Deir Tasa is eponymic site of still controversial culture of Tasa, located on eastern bank of the Nile and discovered by Guy Brunton in 1927. On a graveyard there were found 40 graves belonging to Neolithic culture of the Upper Egypt.
Tasa culture is considered as initial phase of the Badari settlement. In 1985 Kaiser showed that Tasa is original culture different from Badari and begun earlier. In his opinion, despite lack of any radiocarbon dating for this site, this culture should be placed in last quarter of the 5th millennium.


The El-Badari site, is located on eastern bank of Nile and examined by Guy Brunon in 1922-25. half of 650 tombs found then is dated back to the Nagada I-III culture. The remaining ones, that did not have their equivalents at the moment of discovery, gave reason to mark off the Badari culture.
Badari is best known at the northern part of Upper Egypt, the area between Nubt and Abydos. All over remaining places of Upper Egypt it coexisted with Nagada culture at least in its later phase. Based on radiocarbon dating from Hemamija (5110±160 B.P. 5290±130B.P.) Fekri Hassan suggested that Badari culture existed ca. 4400 a 3800 B.C. However doubtless coexistence of Badari and Nagada I Gould rather point at 4100-3800/3700 B.C.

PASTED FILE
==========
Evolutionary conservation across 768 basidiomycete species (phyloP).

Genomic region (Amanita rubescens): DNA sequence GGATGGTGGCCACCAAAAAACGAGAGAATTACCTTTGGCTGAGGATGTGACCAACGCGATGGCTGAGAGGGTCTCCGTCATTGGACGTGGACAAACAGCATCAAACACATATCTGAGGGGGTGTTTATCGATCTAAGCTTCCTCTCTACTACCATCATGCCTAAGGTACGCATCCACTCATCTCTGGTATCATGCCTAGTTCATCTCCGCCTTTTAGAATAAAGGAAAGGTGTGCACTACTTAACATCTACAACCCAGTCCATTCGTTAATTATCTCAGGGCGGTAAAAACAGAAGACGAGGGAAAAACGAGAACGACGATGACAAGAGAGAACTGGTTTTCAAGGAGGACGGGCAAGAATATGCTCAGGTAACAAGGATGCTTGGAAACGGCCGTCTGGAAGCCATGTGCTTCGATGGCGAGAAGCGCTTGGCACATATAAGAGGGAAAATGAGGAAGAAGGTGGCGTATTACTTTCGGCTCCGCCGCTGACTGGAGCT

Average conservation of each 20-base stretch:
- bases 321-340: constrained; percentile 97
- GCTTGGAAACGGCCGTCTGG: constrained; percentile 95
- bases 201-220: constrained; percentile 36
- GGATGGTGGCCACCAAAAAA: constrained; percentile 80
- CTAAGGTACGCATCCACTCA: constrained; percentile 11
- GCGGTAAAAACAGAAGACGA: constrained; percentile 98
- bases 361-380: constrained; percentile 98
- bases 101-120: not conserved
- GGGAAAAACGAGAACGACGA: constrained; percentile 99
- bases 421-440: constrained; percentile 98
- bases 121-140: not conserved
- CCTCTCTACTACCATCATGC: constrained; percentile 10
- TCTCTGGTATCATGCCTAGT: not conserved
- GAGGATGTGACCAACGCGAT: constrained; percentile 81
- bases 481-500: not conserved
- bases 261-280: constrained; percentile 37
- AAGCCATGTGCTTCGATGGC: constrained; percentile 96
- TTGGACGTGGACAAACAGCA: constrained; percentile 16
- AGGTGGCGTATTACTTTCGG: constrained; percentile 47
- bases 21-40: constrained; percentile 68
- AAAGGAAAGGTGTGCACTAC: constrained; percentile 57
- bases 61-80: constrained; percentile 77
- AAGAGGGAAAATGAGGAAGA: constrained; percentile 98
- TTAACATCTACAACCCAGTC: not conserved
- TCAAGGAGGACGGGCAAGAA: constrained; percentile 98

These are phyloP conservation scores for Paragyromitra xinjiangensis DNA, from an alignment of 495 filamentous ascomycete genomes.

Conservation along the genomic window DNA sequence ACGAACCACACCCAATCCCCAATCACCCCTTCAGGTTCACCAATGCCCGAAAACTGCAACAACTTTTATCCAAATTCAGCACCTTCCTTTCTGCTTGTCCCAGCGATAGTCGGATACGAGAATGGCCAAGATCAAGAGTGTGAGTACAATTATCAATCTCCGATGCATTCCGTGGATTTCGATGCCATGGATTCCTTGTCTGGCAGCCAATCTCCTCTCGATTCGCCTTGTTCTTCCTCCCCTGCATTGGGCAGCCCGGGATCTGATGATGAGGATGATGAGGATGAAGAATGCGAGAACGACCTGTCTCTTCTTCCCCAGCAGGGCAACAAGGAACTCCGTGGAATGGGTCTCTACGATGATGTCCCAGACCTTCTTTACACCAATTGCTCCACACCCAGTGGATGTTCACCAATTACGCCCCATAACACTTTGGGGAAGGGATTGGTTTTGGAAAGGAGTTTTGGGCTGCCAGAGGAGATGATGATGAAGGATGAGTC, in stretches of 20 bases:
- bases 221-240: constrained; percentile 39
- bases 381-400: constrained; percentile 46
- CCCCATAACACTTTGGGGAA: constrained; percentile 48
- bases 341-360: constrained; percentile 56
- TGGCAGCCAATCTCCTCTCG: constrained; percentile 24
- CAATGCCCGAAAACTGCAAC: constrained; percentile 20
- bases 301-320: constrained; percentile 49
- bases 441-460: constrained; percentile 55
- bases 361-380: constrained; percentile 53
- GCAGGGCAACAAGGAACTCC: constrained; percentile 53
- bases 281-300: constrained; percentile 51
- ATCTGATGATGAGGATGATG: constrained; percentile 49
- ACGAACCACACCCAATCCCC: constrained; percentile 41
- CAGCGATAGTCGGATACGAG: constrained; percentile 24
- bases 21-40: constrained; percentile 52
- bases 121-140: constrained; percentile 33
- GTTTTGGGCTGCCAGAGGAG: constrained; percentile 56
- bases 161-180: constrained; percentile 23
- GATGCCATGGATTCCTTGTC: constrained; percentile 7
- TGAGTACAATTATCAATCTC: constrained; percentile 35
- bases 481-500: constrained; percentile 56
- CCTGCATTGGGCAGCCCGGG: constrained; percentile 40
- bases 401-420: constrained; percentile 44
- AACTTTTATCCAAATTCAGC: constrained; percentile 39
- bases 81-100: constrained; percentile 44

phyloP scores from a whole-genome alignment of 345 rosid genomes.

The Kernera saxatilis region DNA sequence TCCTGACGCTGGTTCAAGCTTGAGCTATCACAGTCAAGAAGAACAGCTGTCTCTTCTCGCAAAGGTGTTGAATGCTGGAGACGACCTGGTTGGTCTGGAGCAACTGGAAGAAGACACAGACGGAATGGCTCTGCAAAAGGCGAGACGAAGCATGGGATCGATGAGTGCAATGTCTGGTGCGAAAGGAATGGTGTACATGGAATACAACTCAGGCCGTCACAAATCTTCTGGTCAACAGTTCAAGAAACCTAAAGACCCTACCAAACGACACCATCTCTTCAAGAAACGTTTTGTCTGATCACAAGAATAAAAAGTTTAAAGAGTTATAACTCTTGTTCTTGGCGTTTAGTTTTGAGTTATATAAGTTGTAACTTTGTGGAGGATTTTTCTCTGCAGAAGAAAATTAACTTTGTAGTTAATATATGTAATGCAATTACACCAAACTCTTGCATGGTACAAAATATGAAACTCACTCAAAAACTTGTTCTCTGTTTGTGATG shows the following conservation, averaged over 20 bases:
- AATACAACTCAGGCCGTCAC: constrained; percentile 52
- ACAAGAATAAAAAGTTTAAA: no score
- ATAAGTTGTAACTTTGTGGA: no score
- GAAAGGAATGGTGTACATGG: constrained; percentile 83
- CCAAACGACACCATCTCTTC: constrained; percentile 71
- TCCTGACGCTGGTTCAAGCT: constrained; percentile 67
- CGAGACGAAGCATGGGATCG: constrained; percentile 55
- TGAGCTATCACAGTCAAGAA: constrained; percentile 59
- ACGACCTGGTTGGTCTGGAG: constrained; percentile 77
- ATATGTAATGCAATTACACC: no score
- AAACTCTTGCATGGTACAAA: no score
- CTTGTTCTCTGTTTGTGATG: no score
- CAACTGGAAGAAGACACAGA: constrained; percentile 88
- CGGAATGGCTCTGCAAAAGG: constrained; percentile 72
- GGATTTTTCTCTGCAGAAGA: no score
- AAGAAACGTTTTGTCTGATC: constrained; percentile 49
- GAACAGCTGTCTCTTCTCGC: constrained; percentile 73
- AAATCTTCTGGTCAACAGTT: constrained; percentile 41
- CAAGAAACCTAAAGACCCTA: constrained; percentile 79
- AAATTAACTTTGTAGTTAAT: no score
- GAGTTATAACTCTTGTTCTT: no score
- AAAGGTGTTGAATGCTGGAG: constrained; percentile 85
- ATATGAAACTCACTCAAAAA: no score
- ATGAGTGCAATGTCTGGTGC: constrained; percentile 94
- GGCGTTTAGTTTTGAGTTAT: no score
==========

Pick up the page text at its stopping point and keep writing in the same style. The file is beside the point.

Site of first phase of Nagada culture located 9 km north-east from Abydos and examined In 1899-1901 by David Randall-MacIver and  Arthur C.Mace. Graves on two graveyards date to all phases of Nagada culture although most of them belong to earlier ones.

Graveyard explored by Gerald A.Wainwright in 1910-11 and located at the area of Fayum, ca. 5 km east from pyramid of Meidum. There were 250 graves from pre- and early-dynastic periods found there.

Complex of vast sites located on western bank of Nile, 27 km. north from Luxour, opposite to Wadi Hammamat mouth. Most important works on this area were done by William.F.Petrie in1895. Next was Jacques de Morgan who in 1896 described mastaba from I dynasty dated to Aha's rule. Following excavations were carried out by Thomas R. Hays in 1975-77 , Fekri Hassan in 1978 and Claudio Barocas in 1978-84.
Most of radiocarbon dating for Nagada I and II come from main predynastic centers at Nagada and Hierakonpolis. Graveyards at Nagada provided among others dates: 5744±300 B.P. i 4720±310 B.P. Both come from graves dated sequentially at 34-38 and 58-67. The absolute date when Nagada culture started is 3800 B.C. while the ending falls tt beginnings of dynasty I rule.

Paleolithic and Neolith

Low Paleolithic   700/500 thou. - 200 thou.
Middle Paleolithic 200 thou. - 40 thou.
Upper Paleolithic 40 thou. - 21 thou.
Late Paleolithic 21 thou. - 12 thou.
Epi Paleolithic Fayum B 12 thou. - 8 thou.
Neolith Fayum A 5200 - 4000
Merimde, Badari 4500 - 3800

Predynastic Period


archeological place

archeological period




Fayum A, Merimde, Badari





Nagada Iab






Nagada Ic, IIab






Nagada IIc



Hierakonpolis - tomb 100




Nagada IId1


Nagada IId2







Nagada IIIa1





Abydos - tomb U-j, 3150

Nagada IIIa2


Dynasty 0


Nagada IIIb1



Nagada IIIb2